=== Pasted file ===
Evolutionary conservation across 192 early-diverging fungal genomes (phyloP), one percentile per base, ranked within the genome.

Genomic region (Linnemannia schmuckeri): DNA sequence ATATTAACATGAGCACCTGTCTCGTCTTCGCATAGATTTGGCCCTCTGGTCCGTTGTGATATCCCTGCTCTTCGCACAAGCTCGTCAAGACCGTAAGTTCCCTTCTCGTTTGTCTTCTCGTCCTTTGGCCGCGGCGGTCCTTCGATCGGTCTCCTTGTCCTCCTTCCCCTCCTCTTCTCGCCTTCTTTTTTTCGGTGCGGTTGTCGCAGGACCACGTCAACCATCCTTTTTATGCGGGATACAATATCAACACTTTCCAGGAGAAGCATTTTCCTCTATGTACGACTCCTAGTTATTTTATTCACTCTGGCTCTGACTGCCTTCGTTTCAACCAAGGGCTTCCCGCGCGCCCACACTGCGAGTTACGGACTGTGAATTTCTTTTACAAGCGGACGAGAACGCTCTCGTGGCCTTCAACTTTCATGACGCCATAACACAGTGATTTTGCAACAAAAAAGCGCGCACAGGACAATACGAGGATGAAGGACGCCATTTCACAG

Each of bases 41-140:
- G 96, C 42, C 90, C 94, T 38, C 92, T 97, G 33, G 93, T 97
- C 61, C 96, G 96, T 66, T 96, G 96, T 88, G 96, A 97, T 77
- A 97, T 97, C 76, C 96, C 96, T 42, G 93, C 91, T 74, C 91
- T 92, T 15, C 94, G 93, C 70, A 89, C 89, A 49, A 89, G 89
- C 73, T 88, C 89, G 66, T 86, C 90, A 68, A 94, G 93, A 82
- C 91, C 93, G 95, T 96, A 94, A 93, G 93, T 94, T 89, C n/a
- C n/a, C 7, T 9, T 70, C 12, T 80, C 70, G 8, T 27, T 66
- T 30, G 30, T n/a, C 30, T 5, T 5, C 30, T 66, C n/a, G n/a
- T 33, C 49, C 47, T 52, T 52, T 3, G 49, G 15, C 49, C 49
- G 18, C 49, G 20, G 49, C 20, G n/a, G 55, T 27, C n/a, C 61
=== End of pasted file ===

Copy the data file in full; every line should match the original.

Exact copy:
Evolutionary conservation across 192 early-diverging fungal genomes (phyloP), one percentile per base, ranked within the genome.

Genomic region (Linnemannia schmuckeri): DNA sequence ATATTAACATGAGCACCTGTCTCGTCTTCGCATAGATTTGGCCCTCTGGTCCGTTGTGATATCCCTGCTCTTCGCACAAGCTCGTCAAGACCGTAAGTTCCCTTCTCGTTTGTCTTCTCGTCCTTTGGCCGCGGCGGTCCTTCGATCGGTCTCCTTGTCCTCCTTCCCCTCCTCTTCTCGCCTTCTTTTTTTCGGTGCGGTTGTCGCAGGACCACGTCAACCATCCTTTTTATGCGGGATACAATATCAACACTTTCCAGGAGAAGCATTTTCCTCTATGTACGACTCCTAGTTATTTTATTCACTCTGGCTCTGACTGCCTTCGTTTCAACCAAGGGCTTCCCGCGCGCCCACACTGCGAGTTACGGACTGTGAATTTCTTTTACAAGCGGACGAGAACGCTCTCGTGGCCTTCAACTTTCATGACGCCATAACACAGTGATTTTGCAACAAAAAAGCGCGCACAGGACAATACGAGGATGAAGGACGCCATTTCACAG

Each of bases 41-140:
- G 96, C 42, C 90, C 94, T 38, C 92, T 97, G 33, G 93, T 97
- C 61, C 96, G 96, T 66, T 96, G 96, T 88, G 96, A 97, T 77
- A 97, T 97, C 76, C 96, C 96, T 42, G 93, C 91, T 74, C 91
- T 92, T 15, C 94, G 93, C 70, A 89, C 89, A 49, A 89, G 89
- C 73, T 88, C 89, G 66, T 86, C 90, A 68, A 94, G 93, A 82
- C 91, C 93, G 95, T 96, A 94, A 93, G 93, T 94, T 89, C n/a
- C n/a, C 7, T 9, T 70, C 12, T 80, C 70, G 8, T 27, T 66
- T 30, G 30, T n/a, C 30, T 5, T 5, C 30, T 66, C n/a, G n/a
- T 33, C 49, C 47, T 52, T 52, T 3, G 49, G 15, C 49, C 49
- G 18, C 49, G 20, G 49, C 20, G n/a, G 55, T 27, C n/a, C 61